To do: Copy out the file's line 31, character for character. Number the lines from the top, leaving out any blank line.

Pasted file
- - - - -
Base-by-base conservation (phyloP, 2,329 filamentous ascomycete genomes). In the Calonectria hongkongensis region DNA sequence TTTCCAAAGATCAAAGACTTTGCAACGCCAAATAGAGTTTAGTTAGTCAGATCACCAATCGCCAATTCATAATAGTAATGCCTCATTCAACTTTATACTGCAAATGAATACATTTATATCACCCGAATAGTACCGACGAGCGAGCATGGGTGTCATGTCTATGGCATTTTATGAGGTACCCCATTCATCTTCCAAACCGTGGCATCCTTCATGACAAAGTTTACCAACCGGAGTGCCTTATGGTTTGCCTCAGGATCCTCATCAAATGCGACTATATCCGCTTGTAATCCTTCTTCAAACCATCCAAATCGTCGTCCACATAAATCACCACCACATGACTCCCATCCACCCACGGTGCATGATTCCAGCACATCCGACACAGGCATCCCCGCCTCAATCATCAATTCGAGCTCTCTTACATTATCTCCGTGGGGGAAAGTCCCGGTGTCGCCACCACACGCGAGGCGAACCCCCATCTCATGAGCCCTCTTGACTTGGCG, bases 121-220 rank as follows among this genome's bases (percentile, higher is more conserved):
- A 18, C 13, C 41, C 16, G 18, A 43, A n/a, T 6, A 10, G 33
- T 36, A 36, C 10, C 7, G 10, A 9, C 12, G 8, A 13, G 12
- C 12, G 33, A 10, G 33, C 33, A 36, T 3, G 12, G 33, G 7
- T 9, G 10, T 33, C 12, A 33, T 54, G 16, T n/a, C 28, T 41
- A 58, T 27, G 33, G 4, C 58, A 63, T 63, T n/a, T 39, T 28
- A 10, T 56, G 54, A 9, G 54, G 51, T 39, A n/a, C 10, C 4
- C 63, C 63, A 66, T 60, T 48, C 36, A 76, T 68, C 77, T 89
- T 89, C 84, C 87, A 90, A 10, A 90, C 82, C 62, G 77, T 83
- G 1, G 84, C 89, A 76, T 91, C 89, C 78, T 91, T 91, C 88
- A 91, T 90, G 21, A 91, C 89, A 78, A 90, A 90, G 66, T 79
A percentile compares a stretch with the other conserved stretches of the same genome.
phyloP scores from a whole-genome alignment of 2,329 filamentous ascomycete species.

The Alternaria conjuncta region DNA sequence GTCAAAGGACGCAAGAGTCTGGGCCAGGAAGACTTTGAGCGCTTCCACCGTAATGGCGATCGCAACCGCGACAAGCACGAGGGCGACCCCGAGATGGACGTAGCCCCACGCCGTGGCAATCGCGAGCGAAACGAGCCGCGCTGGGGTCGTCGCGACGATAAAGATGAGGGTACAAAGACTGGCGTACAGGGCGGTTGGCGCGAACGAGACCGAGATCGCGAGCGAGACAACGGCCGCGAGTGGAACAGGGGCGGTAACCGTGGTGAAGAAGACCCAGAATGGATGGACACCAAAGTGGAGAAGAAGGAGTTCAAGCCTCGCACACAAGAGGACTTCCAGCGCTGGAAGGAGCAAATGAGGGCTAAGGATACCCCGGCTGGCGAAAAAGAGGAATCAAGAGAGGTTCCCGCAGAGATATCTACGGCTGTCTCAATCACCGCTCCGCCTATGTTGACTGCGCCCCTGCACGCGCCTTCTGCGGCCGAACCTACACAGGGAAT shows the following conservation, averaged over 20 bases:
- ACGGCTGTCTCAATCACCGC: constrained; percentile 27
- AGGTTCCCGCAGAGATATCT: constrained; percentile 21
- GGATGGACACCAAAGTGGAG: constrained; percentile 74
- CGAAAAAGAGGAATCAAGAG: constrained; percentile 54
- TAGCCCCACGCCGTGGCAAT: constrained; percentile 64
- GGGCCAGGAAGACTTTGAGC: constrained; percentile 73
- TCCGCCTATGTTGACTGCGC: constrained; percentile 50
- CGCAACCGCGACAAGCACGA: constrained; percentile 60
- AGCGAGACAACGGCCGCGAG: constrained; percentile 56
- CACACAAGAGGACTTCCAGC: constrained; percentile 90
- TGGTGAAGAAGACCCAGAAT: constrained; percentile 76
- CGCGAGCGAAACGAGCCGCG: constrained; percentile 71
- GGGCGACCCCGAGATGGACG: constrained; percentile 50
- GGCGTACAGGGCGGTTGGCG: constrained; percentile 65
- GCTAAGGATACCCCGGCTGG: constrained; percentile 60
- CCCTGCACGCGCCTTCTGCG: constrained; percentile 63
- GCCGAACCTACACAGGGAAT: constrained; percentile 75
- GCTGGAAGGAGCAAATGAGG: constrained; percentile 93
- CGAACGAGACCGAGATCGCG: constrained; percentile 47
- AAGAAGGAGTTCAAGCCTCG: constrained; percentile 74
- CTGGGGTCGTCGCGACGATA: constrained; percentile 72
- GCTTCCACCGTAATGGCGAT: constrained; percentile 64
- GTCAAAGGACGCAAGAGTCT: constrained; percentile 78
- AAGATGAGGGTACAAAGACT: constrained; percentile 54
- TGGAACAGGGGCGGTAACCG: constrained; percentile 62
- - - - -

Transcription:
- GCCGAACCTACACAGGGAAT: constrained; percentile 75